On the 2nd floor of the M&M store
The M&M store was very loud with lots of people and music. After a while the girl’s friend wanted to leave to get some quiet in her head. And she was getting very thirsty, so they went back up to 51st Street and 7th Ave where there was a McDonald’s which shared a building with a church. They went in and the girl got a bite and her friend a thirst-quenching milkshake.
The girl doing some acting as she gestures to Mars 2012 ... a store? a restaurant?
Right this way, please
The Gershwin Theatre
The view as they await the start of the play
After that, they walked back toward the theatre, just 1/2 a block away and took these photos along the way.
For those who’re interested, below are a some really interesting photos and video clip links (links are bold and underlined) from – and about – the show.
- Glinda arrives by bubble
- The Wizard & I
The Wizard & I
- One Short Day
- Defying Gravity
- Defying Gravity
- Even the best of friends don’t always get along. Luckily, these two work things out fairly quickly. Love and compassion at work.
A Guide to Elphaba’s Dressing Room
How Elphaba Defies Gravity on Stage
Wicked: Behind the Scenes Documentary, part 1
Wicked: Behind the Scenes Documentary, part 2
Wicked: Behind the Scenes Documentary, part 3
Suffice to say, both the girl and her friend loved the show. The girl said it was the best play she’s ever seen. Her friend had a tear running down her cheek as they got up from their seats.
Next stop: FAO Schwarz ….. by Pedi-Cab!
Before disembarking the pedi-cab, their kind and friendly driver offered to take their picture.
Moments later, the girl entered FAO Schwarz, one of the oldest and most famous toy stores in the world. Three floors of kid goodness. Well, two if you don’t count the baby & toddler floor. Which they didn’t. The main attractions for the girl were the potential purchase of a remote controlled helicopter, which was affordable, but (sadly) required too many batteries to make it a sustainable plaything. Another was the huge statue made of Legos ….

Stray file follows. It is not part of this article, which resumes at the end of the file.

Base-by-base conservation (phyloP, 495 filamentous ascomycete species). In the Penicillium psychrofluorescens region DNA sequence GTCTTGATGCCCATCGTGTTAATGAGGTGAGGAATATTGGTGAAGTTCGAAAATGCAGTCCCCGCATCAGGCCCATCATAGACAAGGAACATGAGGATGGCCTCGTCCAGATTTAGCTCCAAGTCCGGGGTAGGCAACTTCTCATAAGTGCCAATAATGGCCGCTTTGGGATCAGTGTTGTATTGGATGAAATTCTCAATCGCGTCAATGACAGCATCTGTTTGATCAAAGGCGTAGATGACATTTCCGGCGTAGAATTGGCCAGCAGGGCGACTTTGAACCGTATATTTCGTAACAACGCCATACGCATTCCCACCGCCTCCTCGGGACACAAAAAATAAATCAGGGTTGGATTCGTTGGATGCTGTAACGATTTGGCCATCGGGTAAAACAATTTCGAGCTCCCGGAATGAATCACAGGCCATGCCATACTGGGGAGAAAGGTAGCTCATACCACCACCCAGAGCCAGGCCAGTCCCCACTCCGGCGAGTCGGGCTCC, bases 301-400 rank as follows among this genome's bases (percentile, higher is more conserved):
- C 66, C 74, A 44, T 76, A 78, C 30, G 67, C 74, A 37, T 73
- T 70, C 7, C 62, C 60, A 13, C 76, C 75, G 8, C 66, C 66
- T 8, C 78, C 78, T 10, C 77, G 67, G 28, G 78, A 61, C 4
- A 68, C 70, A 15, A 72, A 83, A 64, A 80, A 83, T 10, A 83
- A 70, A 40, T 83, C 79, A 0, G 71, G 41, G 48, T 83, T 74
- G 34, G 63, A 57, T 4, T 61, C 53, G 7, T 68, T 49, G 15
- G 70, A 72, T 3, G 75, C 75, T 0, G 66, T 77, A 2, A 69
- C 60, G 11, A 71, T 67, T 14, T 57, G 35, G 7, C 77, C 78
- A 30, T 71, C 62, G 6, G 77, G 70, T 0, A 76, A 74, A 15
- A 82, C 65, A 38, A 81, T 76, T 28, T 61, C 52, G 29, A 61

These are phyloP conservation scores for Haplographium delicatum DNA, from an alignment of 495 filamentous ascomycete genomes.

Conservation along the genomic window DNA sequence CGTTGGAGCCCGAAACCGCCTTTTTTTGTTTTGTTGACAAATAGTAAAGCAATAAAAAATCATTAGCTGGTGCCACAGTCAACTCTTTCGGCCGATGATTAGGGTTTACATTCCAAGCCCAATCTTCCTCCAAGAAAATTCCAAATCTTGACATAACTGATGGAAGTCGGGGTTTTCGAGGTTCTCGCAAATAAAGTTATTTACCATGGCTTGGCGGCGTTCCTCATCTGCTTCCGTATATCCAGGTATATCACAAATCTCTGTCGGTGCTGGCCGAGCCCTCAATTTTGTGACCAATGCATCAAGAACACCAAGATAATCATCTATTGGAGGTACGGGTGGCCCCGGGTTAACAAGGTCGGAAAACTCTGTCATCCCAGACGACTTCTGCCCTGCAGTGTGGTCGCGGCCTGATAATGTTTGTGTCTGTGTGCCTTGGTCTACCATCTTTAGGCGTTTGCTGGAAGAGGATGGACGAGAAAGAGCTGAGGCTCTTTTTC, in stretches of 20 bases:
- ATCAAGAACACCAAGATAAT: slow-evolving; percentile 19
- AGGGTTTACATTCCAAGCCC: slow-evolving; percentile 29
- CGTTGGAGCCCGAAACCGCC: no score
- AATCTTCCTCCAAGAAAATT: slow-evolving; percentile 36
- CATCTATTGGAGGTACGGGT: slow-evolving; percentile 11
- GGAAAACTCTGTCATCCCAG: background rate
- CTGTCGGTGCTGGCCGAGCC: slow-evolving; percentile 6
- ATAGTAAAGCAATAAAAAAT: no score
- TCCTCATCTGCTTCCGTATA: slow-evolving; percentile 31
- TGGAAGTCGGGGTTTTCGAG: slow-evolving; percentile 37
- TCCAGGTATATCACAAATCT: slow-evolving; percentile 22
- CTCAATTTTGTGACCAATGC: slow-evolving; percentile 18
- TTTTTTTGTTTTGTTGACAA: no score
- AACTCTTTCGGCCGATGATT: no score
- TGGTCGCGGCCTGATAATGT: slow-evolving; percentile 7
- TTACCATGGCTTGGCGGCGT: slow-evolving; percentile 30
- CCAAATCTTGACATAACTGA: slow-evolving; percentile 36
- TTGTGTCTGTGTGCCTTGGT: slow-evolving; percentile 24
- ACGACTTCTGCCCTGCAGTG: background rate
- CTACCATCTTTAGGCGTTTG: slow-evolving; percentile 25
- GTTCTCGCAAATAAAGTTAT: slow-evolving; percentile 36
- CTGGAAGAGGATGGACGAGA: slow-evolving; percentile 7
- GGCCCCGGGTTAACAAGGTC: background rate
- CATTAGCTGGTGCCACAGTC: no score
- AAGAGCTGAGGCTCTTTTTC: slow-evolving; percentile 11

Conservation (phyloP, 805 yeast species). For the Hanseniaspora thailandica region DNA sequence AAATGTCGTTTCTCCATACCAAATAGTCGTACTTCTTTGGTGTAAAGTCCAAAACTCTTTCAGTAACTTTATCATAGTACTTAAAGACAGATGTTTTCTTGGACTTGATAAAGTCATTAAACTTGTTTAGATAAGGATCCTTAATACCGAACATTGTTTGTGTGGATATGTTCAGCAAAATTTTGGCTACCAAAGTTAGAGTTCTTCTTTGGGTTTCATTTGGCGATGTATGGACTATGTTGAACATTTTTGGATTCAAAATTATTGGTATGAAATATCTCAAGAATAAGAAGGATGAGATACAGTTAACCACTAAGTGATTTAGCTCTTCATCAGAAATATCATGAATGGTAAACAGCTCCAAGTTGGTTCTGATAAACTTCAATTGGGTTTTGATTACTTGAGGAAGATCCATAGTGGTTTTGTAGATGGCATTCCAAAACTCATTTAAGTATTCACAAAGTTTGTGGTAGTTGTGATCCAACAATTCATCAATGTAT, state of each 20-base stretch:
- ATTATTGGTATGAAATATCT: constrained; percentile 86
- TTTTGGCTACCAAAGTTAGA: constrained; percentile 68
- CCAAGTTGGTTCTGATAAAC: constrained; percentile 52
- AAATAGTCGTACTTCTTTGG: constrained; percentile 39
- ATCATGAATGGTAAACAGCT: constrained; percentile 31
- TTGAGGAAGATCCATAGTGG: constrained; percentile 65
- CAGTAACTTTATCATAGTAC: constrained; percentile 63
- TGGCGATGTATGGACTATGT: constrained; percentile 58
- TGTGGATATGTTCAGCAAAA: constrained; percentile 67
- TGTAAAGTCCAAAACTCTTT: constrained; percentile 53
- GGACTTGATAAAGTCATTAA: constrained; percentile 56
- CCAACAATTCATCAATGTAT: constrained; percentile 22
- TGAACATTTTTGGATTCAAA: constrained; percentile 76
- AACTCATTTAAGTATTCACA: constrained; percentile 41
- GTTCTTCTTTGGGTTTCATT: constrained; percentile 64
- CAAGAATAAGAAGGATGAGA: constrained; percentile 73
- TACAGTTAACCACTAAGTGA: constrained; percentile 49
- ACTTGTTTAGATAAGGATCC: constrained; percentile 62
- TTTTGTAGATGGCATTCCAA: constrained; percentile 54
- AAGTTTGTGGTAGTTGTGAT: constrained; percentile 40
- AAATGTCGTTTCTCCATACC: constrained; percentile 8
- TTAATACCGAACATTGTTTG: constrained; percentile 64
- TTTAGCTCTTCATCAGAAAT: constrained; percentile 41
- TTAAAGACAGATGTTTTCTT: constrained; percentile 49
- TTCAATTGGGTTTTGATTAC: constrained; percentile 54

Miss Liberty ... There are two, you know.
Lastly, was the opportunity to “play” the giant floor piano that was featured in the motion picture “Big” starring Tom Hanks. Woo hoo! While putting her shoes back on after this experience, the girl asked her friend how much the piano was. Um. $250,000.00. Oh.
OK. Though it was excruciatingly difficult, the girl left FAO Schwarz without buying a thing. They hailed a yellow cab (with the help of a gentleman who was hoping for a tip for his service and received one.) They made their way back to Grand Central Station and ate a really yummy dinner at Junior’s on the food concourse. It was right across from track 112, where their train would be leaving. They ate some at the table and brought the rest with them to eat on the train. (Their waiter was awesome.)
The ride home was quiet and included sleep for the girl, which the ride into the city did not. So much excitement, you know! The girl also slept the whole drive home from the train station. Well, she did after loudly playing a couple of her favorite songs from the Wicked original cast recording on her friend’s mp3 player. They got home at 11:30pm and went straight to bed.
Tomorrow would be another big and important day.